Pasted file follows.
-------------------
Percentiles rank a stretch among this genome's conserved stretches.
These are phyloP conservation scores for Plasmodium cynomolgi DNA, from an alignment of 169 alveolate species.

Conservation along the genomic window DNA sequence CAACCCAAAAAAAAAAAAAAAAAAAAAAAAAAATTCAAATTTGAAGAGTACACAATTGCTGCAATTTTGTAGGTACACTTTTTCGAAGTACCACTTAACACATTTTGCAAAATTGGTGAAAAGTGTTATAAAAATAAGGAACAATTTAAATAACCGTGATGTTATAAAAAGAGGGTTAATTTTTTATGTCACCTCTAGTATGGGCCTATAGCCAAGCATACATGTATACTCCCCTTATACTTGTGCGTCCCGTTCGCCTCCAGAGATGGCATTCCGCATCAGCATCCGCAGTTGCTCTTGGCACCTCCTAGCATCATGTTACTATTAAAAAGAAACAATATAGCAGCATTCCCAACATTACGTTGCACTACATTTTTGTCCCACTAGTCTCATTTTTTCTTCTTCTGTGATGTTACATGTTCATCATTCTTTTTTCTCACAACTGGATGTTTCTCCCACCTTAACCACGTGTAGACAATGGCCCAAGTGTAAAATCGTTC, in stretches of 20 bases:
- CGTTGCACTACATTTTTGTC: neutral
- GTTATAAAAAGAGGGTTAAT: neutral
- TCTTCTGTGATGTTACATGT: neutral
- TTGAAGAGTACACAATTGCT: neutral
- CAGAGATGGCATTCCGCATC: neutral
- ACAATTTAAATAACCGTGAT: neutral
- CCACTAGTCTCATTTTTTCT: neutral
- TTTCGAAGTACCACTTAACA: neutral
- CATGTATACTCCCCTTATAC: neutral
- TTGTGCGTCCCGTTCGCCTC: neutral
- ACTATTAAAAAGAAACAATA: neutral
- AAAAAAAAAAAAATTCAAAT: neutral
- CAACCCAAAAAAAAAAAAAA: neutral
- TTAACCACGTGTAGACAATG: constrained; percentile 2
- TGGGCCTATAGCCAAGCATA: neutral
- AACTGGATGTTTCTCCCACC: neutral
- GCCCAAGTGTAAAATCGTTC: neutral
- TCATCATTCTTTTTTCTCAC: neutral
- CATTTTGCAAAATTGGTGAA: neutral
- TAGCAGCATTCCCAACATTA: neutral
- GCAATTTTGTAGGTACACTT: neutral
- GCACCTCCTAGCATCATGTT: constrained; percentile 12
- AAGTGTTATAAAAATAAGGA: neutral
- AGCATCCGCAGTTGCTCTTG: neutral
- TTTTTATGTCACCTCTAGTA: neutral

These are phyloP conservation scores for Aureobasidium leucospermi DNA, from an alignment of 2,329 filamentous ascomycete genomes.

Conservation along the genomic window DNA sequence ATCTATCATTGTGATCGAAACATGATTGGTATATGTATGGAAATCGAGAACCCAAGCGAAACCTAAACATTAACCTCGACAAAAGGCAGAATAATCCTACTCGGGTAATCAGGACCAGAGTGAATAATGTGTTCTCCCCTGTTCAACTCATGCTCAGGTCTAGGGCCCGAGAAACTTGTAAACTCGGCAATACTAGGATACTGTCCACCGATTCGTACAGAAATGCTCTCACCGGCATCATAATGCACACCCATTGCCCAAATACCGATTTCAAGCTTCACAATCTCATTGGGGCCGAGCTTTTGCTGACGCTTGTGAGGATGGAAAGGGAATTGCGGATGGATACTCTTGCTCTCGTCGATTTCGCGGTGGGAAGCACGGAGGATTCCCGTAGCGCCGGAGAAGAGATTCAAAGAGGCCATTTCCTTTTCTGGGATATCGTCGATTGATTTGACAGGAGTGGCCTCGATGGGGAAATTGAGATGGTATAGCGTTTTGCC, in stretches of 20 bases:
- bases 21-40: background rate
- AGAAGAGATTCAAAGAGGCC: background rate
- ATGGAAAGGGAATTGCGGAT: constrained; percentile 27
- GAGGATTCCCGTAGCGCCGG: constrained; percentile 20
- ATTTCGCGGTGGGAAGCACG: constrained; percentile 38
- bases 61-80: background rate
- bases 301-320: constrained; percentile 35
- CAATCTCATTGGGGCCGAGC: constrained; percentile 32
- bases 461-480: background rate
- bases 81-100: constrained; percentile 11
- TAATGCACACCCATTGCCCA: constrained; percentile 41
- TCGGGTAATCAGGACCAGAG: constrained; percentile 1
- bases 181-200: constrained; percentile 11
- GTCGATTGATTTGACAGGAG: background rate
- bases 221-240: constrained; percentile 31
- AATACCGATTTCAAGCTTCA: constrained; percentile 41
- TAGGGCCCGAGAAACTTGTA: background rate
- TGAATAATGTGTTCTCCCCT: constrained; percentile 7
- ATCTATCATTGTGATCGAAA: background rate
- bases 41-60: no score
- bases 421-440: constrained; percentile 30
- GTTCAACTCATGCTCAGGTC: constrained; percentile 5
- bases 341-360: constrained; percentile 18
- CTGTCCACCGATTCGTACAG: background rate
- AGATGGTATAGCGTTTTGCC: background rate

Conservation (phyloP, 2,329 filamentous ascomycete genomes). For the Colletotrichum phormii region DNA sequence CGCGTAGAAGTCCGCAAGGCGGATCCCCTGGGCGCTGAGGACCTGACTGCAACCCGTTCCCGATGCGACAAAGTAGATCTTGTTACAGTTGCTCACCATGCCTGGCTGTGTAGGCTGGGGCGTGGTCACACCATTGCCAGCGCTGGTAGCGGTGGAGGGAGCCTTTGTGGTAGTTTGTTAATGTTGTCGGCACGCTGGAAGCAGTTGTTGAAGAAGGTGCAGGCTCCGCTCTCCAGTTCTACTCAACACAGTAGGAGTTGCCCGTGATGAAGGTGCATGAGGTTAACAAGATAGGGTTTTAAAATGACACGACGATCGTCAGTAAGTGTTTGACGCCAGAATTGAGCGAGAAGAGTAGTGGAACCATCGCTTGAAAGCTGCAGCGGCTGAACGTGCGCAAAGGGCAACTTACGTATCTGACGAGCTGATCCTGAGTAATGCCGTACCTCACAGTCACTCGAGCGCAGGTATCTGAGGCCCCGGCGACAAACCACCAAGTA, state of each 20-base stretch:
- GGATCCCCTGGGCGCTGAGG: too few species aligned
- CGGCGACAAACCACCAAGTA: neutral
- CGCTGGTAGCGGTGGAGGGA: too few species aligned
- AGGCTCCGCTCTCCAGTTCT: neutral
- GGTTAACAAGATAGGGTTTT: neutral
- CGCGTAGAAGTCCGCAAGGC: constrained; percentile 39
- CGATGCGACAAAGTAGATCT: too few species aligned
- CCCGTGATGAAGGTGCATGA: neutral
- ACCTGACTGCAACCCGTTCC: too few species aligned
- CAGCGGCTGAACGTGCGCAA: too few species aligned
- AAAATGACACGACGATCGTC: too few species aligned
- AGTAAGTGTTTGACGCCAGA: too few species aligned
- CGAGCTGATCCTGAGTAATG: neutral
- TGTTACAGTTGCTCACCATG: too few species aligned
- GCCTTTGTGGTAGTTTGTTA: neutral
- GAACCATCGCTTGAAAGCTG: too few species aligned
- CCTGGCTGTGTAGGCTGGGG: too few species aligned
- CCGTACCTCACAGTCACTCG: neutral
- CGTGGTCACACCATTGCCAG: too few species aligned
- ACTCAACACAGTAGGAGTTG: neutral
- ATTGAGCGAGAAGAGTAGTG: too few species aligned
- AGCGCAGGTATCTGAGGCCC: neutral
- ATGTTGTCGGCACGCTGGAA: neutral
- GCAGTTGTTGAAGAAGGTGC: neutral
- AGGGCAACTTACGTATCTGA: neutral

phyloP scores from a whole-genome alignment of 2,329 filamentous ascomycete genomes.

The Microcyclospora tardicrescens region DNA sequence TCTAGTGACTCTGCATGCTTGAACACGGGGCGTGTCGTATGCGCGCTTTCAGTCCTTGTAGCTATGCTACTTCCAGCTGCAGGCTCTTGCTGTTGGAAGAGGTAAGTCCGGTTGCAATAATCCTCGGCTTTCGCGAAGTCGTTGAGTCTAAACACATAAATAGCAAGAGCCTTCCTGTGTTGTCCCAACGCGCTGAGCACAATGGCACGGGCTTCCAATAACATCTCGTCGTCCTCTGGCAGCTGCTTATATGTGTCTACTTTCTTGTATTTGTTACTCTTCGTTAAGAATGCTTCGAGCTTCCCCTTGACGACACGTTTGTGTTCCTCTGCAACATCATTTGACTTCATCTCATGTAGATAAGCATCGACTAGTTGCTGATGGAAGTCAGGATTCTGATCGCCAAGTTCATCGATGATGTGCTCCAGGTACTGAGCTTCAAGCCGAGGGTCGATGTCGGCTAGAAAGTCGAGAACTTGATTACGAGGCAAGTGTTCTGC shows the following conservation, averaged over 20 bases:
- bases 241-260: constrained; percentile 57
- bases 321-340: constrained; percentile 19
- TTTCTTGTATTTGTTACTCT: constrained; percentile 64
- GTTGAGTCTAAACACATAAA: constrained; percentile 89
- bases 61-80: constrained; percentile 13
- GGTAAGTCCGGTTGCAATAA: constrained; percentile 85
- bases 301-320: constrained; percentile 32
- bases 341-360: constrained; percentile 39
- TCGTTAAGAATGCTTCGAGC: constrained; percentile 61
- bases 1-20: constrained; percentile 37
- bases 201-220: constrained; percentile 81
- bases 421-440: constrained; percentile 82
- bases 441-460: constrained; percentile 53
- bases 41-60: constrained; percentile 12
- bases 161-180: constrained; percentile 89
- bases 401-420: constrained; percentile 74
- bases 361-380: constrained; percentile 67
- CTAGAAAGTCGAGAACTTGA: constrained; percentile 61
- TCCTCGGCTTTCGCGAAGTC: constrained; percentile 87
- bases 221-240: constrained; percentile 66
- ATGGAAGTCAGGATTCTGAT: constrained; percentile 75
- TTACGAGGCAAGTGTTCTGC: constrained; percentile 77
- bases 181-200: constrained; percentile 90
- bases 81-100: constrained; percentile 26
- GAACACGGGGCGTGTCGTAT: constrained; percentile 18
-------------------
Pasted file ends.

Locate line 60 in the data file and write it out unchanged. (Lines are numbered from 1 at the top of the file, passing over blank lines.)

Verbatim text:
- AGGCTCCGCTCTCCAGTTCT: neutral